Over the summer, he was reported to want a trade, and now he can make his own decision on a future home. The Cardinals have used first-round picks on linebackers in three of the last five years, but Jackson would be the first true edge rusher they’ve taken one day one since Calvin Pace in 2003.
24. Dallas Cowboys, Daxton Hill, S, Michigan (25)
A lot is up in the air in Dallas as the Cowboys watch both their coordinators go on the interview circuit with a quarter of the league looking for new head coaches. A lot could change this offseason, which will affect what happens here.
Still, there are two areas that are desperate for attention on this team. The Cowboys have consistently kept this offensive line stocked with talent, but this was not their best season by any stretch of the imagination.
However, the back end of their defense is bare moving forward. Jayron Kearse, Damontae Kazee, and Malik Hooker took 85 percent of the defensive snaps at safety, and all three are free agents. The Cowboys also only have two linebackers under contract that dressed this season. One was Jabril Cox, who played nine defensive snaps before a season-ending injury.
If Lloyd had fallen to this point, he’d be a great fit with Parsons on that defense. However, Hill is the kind of versatile safety that can find a home in any defensive scheme. He’s rangy and can match up against slots or tight ends. He’d be a day-one starter in Dallas.
25. Buffalo Bills, Kenyon Green, OL, Texas A&M (28)
The Bills were left wondering “what if” after falling in overtime in one of the most exciting playoff games in recent memory against Kansas City. Still, questions are surrounding the future of this franchise, most notably that of offensive coordinator Brain Daboll and defensive coordinator Leslie Frazier.
Both are candidates to fill one of the jobs on the ever-growing list of head coaching vacancies. Still, the good news is this team has the majority of their roster returning and the ability to create cap space to keep several looming free agents.
I considered several players with this pick. If Frazier returns, adding a corner like Kaiir Elam could give this team some much-needed size at corner, as well as the ball skills Frazier covets. A receiver like Jahan Dotson could also be a more affordable option in the slot if Cole Beasley becomes a cap casualty.
Still, I wanted to improve the interior of this offensive line, and Green can do that. Both guard positions had multiple starters in 2021, with Daryl Williams being the only one that truly excelled. Green has similar position flexibility to Williams, and could be the day-one starter at left guard.
26. Tennessee Titans, Bernhard Raimann, OT, Central Michigan (36)
There may have been no better feel-good story this season than that of David Quessenberry becoming a full-time starter for the first time in his nine-year career. After battling cancer for three years and bouncing around practice squads, he started every game at right tackle for the Titans in 2021.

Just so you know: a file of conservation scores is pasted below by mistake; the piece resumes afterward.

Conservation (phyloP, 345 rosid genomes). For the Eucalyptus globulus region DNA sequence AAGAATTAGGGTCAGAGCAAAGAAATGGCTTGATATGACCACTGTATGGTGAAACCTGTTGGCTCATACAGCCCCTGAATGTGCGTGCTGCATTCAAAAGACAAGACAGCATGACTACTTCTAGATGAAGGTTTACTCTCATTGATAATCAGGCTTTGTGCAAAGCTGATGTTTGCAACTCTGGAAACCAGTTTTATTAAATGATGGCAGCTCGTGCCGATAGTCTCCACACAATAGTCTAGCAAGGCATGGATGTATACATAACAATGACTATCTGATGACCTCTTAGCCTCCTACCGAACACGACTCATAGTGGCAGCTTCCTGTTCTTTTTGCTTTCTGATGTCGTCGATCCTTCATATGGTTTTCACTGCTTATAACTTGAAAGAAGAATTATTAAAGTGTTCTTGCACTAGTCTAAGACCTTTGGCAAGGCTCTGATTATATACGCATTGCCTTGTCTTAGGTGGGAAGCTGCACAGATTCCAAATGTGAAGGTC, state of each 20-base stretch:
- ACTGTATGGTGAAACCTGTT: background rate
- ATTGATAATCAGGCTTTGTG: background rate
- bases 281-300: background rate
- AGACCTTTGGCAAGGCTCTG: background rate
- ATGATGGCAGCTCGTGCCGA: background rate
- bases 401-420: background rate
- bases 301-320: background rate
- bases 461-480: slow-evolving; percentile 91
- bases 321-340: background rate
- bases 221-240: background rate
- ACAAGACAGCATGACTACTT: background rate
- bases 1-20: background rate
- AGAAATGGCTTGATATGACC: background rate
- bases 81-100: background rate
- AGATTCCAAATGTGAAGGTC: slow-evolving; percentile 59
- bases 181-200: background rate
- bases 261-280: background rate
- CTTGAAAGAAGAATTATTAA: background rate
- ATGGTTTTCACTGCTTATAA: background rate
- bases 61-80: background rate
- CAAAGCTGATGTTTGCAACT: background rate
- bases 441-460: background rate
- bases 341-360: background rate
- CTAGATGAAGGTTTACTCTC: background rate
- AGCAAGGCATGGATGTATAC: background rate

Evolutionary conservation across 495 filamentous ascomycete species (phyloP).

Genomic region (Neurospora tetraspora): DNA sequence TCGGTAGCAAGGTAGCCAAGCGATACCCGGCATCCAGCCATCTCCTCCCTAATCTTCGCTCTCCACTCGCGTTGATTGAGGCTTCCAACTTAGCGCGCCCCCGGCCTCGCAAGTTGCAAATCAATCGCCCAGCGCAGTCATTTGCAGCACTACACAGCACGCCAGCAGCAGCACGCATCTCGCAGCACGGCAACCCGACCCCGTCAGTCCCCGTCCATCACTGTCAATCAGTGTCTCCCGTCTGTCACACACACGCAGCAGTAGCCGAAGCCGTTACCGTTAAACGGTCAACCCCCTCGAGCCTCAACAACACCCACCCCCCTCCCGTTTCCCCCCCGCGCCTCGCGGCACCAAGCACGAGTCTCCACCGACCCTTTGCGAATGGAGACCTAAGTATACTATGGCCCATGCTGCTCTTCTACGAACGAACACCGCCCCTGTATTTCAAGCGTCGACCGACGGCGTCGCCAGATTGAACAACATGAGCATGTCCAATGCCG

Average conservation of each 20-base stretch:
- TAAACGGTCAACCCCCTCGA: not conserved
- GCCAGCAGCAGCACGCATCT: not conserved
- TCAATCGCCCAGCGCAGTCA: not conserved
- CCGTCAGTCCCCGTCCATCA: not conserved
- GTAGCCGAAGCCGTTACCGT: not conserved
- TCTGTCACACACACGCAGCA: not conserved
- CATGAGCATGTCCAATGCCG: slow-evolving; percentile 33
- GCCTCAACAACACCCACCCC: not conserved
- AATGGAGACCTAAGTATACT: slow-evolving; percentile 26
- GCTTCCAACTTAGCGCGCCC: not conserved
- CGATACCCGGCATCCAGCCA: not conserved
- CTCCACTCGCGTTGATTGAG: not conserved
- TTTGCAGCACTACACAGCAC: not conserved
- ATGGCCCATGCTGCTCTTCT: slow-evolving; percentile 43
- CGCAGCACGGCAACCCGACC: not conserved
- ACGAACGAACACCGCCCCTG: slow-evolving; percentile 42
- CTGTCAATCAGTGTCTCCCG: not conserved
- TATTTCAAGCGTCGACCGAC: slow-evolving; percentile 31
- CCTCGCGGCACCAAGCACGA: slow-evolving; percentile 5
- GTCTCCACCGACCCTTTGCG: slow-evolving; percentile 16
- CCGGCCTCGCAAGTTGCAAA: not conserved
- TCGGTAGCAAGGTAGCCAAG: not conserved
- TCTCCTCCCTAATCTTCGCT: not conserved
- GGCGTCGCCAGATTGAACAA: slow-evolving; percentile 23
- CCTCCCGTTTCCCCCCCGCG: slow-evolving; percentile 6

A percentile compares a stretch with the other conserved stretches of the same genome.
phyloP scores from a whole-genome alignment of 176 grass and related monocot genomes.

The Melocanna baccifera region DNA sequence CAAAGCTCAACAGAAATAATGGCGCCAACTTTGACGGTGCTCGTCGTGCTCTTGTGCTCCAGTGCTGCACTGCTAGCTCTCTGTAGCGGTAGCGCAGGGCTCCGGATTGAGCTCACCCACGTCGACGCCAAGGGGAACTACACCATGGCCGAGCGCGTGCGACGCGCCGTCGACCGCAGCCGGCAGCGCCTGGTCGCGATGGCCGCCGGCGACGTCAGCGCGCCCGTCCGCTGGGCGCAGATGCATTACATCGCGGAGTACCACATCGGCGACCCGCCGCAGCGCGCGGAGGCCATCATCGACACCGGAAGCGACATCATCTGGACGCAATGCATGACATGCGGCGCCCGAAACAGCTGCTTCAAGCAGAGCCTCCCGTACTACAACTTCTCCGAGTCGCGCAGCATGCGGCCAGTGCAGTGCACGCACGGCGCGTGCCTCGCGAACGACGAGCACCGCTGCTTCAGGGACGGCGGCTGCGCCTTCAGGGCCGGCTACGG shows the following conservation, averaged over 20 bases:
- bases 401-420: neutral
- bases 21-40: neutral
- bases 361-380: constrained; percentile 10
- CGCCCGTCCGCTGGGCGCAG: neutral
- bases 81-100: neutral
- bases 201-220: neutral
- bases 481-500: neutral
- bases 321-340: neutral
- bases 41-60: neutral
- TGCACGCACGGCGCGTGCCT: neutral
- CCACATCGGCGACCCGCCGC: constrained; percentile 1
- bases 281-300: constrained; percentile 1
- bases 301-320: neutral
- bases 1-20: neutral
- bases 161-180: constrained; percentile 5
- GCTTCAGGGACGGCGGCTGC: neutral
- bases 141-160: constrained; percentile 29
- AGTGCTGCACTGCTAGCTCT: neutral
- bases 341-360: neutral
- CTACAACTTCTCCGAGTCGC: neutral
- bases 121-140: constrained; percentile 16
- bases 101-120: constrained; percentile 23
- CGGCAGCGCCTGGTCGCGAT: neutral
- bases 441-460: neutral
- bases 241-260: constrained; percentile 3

However, he’s set to hit free agency, and the Titans have minimal cap space with guys like Ben Jones and Harold Landry also set to hit the market. That’s why I have Tennessee swinging for the fences with Raimann. At this point, his game is more about projection than production, but his athletic profile puts his potential through the roof.
I know fans have heard that before with Isaiah Wilson, but I’m not letting that disaster clout my judgment. Raimann could start his career on the right side as he continues to develop his technique, and become the successor to Taylor Lewan on the blindside down the road.
A former-tight end, Raimann has progressed immensely since moving to the offensive line in 2020, and those at Central Michigan laud his work ethic.
27. Tampa Bay Buccaneers, Logan Hall, DL, Houston (41)
After seeing Payton Turner sneak into the first round a year ago, don’t be shocked if another Houston defensive lineman does the same in 2022. Hall has a similar build to Turner, who I thought would fit best as a five-technique in an odd-man front like Tampa Bay runs.
Hall is a little heavier than Turner was at this point, which bodes well for his fit in that same scheme. In 2021, Ndamukong Suh and William Gholston were the starters at defensive end for Tampa Bay, but both are entering the free-agent market, making this a clear need.
Hall’s length and power are evident on tape, and he can rush the passer from several different spots. The Bucs could also go for an interior lineman with this pick, but Hall’s scheme fit and potential were too good to pass up.
28. Green Bay Packers, Treylon Burks, WR, Arkansas (23)
If the Packers have any chance at keeping Aaron Rodgers in Green Bay, they have to commit to putting more talent around him on offense. He’s already come out as saying he doesn’t want to be part of a rebuild, and the Packers’ cap situation and free-agent list point to that being tough to avoid.
Sure, Green Bay has plenty of contracts they can move on from to keep players like Devante Adams, Allen Lazard, and Robert Tonyan in the fold. Still, cutting guys like Za’Darius Smith, Preston Smith, and Billy Turner will only create holes at different positions.
The bottom line is no matter who they choose to keep and cut, the Packers are going to be dependent on filling their needs through the draft. Whether Rodgers and Adams are back or not, this offense needs playmakers.
Burks can impact the game at all three levels of the field from the slot or lined up outside. He’s also is terrific at racking up yards after the catch because of his speed and strength, and tackling him will not be fun for defensive backs in the winter months.